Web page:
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Regular version of the site

Regular academic workshop “Active Ageing Policy and Pension Reforms: Russian and International Experience”


The Institute for Social Policy (ISP) at the National Research University – Higher School of Economics is hosting since 2019 a regular academic workshop “Active Ageing Policy and Pension Reforms: Russian and International Experience”

The workshop is to encourage academic and expert discussion on social policy development, aging population, active ageing, and pension reforms that are to be based on research and international experience.

The workshop favours an interdisciplinary approach and expects to bring together Russian and foreign experts in different fields such as economy, law, sociology, demography as well as decision-makers dealing with these issues. 

The workshop is to focus on three key topics:

(1) social and economic dimensions of aging population and active ageing;

(2) pension reform;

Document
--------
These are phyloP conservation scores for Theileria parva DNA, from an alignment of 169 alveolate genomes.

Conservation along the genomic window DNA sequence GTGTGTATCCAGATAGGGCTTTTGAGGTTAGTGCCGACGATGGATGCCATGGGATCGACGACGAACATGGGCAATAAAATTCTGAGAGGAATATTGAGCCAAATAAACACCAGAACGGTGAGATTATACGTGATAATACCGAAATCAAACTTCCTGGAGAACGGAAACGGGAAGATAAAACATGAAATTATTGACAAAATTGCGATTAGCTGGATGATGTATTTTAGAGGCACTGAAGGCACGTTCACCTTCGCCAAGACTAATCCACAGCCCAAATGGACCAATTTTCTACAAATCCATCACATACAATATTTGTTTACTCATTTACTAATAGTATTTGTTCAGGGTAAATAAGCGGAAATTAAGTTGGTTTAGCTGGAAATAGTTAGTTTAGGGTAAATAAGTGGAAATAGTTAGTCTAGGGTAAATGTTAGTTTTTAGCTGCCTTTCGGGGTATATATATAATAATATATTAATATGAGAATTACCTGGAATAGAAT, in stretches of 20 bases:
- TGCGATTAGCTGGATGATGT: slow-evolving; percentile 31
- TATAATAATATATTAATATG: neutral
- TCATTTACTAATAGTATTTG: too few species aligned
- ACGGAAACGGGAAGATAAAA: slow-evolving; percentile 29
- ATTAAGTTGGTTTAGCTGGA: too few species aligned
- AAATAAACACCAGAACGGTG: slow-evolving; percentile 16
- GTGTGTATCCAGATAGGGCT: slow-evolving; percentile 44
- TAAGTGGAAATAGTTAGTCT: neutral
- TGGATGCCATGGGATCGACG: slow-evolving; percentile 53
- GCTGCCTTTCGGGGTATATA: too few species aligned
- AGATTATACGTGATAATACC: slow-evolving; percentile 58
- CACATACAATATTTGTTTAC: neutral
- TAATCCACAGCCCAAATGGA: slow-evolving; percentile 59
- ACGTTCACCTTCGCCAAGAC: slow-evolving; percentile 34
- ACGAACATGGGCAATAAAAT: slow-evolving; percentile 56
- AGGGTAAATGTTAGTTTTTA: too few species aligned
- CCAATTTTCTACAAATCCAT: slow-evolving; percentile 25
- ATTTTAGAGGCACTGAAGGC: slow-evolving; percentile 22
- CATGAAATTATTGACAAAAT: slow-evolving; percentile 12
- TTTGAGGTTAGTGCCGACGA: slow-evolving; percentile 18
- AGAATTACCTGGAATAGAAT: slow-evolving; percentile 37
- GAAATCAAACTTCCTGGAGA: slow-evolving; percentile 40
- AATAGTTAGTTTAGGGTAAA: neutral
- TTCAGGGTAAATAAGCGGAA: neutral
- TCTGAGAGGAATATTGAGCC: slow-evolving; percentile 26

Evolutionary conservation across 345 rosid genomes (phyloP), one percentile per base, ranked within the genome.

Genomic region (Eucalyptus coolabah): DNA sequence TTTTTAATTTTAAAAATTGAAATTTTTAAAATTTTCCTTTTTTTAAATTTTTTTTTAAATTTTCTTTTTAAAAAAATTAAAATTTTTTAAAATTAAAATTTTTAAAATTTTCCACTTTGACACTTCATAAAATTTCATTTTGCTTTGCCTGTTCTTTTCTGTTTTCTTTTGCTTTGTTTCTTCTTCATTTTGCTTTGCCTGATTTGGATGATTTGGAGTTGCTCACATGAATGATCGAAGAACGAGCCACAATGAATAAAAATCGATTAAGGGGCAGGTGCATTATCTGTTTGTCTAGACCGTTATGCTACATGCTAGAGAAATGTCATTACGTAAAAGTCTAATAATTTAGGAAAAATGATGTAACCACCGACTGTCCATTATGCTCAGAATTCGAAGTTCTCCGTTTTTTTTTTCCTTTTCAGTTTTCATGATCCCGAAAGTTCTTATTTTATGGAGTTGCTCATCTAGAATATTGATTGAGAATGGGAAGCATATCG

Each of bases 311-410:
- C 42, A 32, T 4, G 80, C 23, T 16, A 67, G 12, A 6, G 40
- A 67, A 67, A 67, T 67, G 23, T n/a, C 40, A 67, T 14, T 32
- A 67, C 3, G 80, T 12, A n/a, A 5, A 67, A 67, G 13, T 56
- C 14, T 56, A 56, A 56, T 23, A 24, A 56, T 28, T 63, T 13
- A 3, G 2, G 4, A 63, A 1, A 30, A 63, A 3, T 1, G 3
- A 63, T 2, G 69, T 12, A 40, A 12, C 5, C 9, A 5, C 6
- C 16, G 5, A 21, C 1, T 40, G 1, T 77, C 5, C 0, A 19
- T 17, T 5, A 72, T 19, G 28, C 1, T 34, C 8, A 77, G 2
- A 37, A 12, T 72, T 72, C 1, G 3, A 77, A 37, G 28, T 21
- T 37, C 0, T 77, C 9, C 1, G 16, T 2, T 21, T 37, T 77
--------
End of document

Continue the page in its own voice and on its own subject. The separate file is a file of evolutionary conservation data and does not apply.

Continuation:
(3) social insurance and its improvement options.


Academic Leader – Oksana Sinyavskaya, Deputy Director of the Institute for Social Policy.

Project Coordinator – Olga Voron, Advisor to the Director of the Institute for Social Policy.


On October 24, 2019 the Institute for Social Policy at the National Research University Higher School of Economics held the eighth academic workshop devoted to the Reforming Pension System in Germanу. The event was organized in cooperation with the Embassy of Germany in Russia, the World Bank and German Friedrich Ebert Foundation Russia within the series of events under the topic “Active Ageing Policy and Pension Reforms: Russian and International Experience”.

Germany is the birthplace of pension insurance with a high level of pension provision, and as such, it has been guiding for many years the Russian pension system based on the principles of social insurance. At the same time, Germany faces, just like other developed countries, including Russia, the challenge of an ageing population, forcing to seek ways to reform its pension system. The workshop listened to two papers, one of which was devoted to the important issue related to changes occurring in the pension system (raising the retirement age, expanding private pension coverage, etc.) and their impact on socio-economic inequalities. The second paper was mostly focused on the pension formula, namely on the pension rights formation and the calculation of pensions within the framework of the point system (case of Germany) and the defined contribution system (existed in some format in Russia in 2002-2014) actively discussed while preparing the pension reform 2015 in Russia.